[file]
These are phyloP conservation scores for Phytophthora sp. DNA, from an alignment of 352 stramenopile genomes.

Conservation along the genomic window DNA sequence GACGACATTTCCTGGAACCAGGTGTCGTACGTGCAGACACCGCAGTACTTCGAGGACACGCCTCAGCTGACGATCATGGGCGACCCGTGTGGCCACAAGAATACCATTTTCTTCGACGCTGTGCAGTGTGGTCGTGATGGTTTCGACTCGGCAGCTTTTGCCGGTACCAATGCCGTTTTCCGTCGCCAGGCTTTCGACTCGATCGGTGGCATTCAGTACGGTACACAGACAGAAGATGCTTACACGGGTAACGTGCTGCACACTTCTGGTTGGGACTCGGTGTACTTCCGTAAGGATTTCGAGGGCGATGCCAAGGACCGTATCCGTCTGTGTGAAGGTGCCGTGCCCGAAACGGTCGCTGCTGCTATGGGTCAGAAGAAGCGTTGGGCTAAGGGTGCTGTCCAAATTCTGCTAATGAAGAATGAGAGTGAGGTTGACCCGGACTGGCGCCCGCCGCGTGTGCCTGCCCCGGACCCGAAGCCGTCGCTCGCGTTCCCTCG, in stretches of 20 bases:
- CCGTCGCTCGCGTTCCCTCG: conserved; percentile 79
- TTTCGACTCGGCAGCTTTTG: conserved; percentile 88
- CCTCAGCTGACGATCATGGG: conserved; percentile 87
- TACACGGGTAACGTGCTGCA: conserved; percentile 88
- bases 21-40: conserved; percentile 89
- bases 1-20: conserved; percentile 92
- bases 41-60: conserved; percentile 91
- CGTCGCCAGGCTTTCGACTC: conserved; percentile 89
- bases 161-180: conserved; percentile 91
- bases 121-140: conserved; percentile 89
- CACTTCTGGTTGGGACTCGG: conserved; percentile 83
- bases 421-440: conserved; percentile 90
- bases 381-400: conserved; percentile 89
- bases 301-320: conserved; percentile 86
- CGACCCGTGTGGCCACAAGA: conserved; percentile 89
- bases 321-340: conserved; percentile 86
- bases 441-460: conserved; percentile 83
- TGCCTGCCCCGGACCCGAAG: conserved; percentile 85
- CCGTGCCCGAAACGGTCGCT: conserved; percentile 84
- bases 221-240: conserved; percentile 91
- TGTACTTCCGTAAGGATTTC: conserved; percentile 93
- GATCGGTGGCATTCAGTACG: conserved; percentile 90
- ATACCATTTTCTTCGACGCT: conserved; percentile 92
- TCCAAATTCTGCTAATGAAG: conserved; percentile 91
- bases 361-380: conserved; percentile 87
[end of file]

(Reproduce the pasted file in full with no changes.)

These are phyloP conservation scores for Phytophthora sp. DNA, from an alignment of 352 stramenopile genomes.

Conservation along the genomic window DNA sequence GACGACATTTCCTGGAACCAGGTGTCGTACGTGCAGACACCGCAGTACTTCGAGGACACGCCTCAGCTGACGATCATGGGCGACCCGTGTGGCCACAAGAATACCATTTTCTTCGACGCTGTGCAGTGTGGTCGTGATGGTTTCGACTCGGCAGCTTTTGCCGGTACCAATGCCGTTTTCCGTCGCCAGGCTTTCGACTCGATCGGTGGCATTCAGTACGGTACACAGACAGAAGATGCTTACACGGGTAACGTGCTGCACACTTCTGGTTGGGACTCGGTGTACTTCCGTAAGGATTTCGAGGGCGATGCCAAGGACCGTATCCGTCTGTGTGAAGGTGCCGTGCCCGAAACGGTCGCTGCTGCTATGGGTCAGAAGAAGCGTTGGGCTAAGGGTGCTGTCCAAATTCTGCTAATGAAGAATGAGAGTGAGGTTGACCCGGACTGGCGCCCGCCGCGTGTGCCTGCCCCGGACCCGAAGCCGTCGCTCGCGTTCCCTCG, in stretches of 20 bases:
- CCGTCGCTCGCGTTCCCTCG: conserved; percentile 79
- TTTCGACTCGGCAGCTTTTG: conserved; percentile 88
- CCTCAGCTGACGATCATGGG: conserved; percentile 87
- TACACGGGTAACGTGCTGCA: conserved; percentile 88
- bases 21-40: conserved; percentile 89
- bases 1-20: conserved; percentile 92
- bases 41-60: conserved; percentile 91
- CGTCGCCAGGCTTTCGACTC: conserved; percentile 89
- bases 161-180: conserved; percentile 91
- bases 121-140: conserved; percentile 89
- CACTTCTGGTTGGGACTCGG: conserved; percentile 83
- bases 421-440: conserved; percentile 90
- bases 381-400: conserved; percentile 89
- bases 301-320: conserved; percentile 86
- CGACCCGTGTGGCCACAAGA: conserved; percentile 89
- bases 321-340: conserved; percentile 86
- bases 441-460: conserved; percentile 83
- TGCCTGCCCCGGACCCGAAG: conserved; percentile 85
- CCGTGCCCGAAACGGTCGCT: conserved; percentile 84
- bases 221-240: conserved; percentile 91
- TGTACTTCCGTAAGGATTTC: conserved; percentile 93
- GATCGGTGGCATTCAGTACG: conserved; percentile 90
- ATACCATTTTCTTCGACGCT: conserved; percentile 92
- TCCAAATTCTGCTAATGAAG: conserved; percentile 91
- bases 361-380: conserved; percentile 87